Pheochromocytoma - when acute medicine comes to the surgeon's rescue and vice versa. Case report of a patient presenting unmanageable haemodynamic instability during elective surgery for pheochromocytoma.
Acta Clin Belg. 2016 Jun;71(3):182-6
Authors: Jakus L, Jacquet LM, Maiter D, Mourad M, Jonas C, Scholtes JL
We report and discuss the case of a 51-year-old patient undergoing elective laparoscopic surgery for pheochromocytoma after 10 days of medical pre-treatment. After anaesthetic induction, a deep level of anaesthesia could not prevent the onset of repeated hypertensive peaks, followed by severe hypotensive periods. Once the surgical incision was made, the patient developed acute pulmonary oedema along with significant oxygen desaturation. The decision was made to stop the surgery and transfer the patient to the intensive care unit (ICU) for further support and management. Unfortunately, additional monitoring and symptomatic treatment did not help haemodynamic stabilisation. In the absence of any external stimulation or medical support, the oscillation of blood pressure (BP) continued with peaks every 20 minutes up to 300 mmHg systolic blood pressure (SBP) and falls down to 30 mmHg SBP. The patient also sustained two episodes of cardiac arrest from which he recovered. Facing this unmanageable situation, a decision was made after a multi-disciplinary discussion to go back to surgery in order to remove the source of adrenergic stimulation. Surgery by laparotomy was performed and catecholamine substitution was provided. Nevertheless, after tumour removal, BP dropped leading to a third cardiac arrest that was successfully managed. Following a 10-day stay in the ICU, the patient left with subsequent cardiac stabilisation and full recovery.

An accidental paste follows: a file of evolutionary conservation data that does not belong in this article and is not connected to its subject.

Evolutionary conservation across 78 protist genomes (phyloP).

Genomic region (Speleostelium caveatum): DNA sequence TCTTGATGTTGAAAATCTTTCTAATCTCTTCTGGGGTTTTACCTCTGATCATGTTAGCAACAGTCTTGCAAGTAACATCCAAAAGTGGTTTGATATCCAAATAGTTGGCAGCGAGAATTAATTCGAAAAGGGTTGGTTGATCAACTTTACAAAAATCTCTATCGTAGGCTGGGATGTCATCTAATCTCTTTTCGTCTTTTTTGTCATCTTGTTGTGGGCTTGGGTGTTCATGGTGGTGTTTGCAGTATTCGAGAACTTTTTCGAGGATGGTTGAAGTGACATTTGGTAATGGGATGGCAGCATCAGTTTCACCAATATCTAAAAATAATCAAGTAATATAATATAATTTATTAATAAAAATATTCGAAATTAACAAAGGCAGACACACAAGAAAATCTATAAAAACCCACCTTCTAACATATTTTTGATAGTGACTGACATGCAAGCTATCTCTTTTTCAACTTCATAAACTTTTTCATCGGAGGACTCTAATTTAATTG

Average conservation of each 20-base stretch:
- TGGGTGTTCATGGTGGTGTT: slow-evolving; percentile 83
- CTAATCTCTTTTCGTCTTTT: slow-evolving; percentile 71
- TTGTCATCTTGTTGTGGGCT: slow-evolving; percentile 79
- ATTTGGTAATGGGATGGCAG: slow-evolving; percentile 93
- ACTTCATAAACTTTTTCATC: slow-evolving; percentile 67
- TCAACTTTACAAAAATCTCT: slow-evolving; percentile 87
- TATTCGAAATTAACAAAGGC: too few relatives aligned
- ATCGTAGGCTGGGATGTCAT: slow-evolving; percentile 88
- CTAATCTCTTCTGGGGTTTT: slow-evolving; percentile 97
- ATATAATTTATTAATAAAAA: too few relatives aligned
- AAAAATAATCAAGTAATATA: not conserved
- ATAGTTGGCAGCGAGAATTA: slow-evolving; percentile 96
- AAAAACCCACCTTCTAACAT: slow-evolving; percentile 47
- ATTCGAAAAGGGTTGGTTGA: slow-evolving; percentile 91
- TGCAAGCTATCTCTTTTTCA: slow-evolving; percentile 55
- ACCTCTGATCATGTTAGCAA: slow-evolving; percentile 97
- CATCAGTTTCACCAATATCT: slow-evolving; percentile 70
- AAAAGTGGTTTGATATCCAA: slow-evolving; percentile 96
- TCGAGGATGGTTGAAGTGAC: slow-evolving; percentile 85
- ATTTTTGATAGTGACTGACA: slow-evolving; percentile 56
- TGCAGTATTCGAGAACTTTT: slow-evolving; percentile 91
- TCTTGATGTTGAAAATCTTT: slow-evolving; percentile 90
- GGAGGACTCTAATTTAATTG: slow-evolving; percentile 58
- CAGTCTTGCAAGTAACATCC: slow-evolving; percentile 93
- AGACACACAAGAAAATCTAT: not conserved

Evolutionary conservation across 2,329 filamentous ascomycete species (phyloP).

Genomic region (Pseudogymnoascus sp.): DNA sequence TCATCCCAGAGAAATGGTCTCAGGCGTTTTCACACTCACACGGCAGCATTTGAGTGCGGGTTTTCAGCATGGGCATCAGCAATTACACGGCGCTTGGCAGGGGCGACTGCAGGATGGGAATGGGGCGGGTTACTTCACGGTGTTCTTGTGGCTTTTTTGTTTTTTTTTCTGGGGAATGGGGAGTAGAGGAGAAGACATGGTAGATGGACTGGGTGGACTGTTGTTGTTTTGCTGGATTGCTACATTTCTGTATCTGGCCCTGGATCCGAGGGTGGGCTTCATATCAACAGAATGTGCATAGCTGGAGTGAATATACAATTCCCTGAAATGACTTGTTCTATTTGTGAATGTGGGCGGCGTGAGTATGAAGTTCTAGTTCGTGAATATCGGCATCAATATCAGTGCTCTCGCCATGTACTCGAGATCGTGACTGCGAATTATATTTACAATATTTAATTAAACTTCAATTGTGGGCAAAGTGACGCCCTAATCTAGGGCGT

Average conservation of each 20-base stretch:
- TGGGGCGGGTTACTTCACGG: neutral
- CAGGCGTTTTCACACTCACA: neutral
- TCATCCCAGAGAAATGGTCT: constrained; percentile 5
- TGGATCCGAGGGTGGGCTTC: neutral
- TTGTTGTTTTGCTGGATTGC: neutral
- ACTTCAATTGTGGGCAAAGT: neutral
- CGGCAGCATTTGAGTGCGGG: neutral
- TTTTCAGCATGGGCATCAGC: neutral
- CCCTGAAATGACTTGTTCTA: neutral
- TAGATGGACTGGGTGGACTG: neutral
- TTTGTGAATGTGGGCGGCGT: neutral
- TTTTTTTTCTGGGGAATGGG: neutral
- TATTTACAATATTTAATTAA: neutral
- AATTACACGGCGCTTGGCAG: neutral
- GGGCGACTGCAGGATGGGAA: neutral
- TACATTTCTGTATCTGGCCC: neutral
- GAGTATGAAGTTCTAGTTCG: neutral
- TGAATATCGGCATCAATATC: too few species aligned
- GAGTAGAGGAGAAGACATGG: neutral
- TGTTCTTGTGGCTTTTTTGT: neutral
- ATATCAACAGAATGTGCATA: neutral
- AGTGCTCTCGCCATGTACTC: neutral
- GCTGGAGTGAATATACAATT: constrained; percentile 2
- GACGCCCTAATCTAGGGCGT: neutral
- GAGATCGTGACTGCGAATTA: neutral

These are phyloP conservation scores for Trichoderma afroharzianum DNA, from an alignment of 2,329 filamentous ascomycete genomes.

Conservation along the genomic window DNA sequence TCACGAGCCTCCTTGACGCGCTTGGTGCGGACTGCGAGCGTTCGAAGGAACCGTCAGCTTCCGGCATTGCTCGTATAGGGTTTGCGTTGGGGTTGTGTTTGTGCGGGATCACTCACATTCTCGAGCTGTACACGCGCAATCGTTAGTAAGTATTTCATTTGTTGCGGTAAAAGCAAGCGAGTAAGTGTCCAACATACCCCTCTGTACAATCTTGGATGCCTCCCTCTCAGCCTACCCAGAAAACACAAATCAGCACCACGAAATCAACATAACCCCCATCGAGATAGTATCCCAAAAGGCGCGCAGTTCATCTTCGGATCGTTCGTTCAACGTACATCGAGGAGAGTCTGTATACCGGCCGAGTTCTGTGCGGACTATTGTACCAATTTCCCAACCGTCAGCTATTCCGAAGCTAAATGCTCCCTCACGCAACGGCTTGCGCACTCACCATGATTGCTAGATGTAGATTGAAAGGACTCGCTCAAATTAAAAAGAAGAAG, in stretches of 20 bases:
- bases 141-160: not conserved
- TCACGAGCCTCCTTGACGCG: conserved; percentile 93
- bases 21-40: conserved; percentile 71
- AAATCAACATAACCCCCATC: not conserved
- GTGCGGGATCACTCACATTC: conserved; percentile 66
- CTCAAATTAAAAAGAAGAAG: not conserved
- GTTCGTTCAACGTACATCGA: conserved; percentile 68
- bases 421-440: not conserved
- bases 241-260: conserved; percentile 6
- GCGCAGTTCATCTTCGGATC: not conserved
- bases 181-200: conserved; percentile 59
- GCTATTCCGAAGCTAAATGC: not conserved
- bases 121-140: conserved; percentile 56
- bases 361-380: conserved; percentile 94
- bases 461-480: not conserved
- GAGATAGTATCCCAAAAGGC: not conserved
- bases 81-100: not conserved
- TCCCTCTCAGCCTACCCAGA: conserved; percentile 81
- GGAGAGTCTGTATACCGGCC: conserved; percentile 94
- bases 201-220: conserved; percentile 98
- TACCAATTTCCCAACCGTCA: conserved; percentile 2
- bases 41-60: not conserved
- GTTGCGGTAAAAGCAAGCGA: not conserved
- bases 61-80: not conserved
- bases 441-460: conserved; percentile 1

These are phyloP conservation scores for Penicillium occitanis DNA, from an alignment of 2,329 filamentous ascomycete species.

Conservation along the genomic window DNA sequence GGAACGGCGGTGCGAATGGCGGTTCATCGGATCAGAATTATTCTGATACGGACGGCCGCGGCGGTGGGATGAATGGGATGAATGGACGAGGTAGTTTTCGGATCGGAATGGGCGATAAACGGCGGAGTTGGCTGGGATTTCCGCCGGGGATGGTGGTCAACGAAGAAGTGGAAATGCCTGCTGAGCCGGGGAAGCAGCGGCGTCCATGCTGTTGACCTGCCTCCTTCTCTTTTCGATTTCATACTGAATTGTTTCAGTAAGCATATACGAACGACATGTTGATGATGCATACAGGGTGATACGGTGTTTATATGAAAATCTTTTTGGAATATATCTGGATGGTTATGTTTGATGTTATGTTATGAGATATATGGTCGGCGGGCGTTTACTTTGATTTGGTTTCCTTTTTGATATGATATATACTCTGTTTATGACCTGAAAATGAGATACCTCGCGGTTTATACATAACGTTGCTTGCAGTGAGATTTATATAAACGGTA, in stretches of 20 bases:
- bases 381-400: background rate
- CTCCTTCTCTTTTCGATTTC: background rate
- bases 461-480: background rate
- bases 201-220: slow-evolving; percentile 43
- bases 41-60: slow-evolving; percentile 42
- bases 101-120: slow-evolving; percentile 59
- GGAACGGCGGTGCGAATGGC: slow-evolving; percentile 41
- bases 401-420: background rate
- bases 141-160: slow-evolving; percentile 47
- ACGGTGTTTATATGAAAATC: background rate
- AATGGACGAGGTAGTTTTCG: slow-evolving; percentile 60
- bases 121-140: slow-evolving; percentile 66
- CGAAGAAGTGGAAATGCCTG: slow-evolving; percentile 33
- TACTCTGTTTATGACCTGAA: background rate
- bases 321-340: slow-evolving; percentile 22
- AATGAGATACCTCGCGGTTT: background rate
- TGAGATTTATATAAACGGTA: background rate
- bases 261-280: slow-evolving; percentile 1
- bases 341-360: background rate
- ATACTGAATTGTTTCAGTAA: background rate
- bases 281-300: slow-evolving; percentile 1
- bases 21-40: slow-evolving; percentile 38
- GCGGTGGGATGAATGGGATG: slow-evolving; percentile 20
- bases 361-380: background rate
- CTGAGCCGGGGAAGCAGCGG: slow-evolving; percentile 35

PMID: 26365780 [PubMed - indexed for MEDLINE]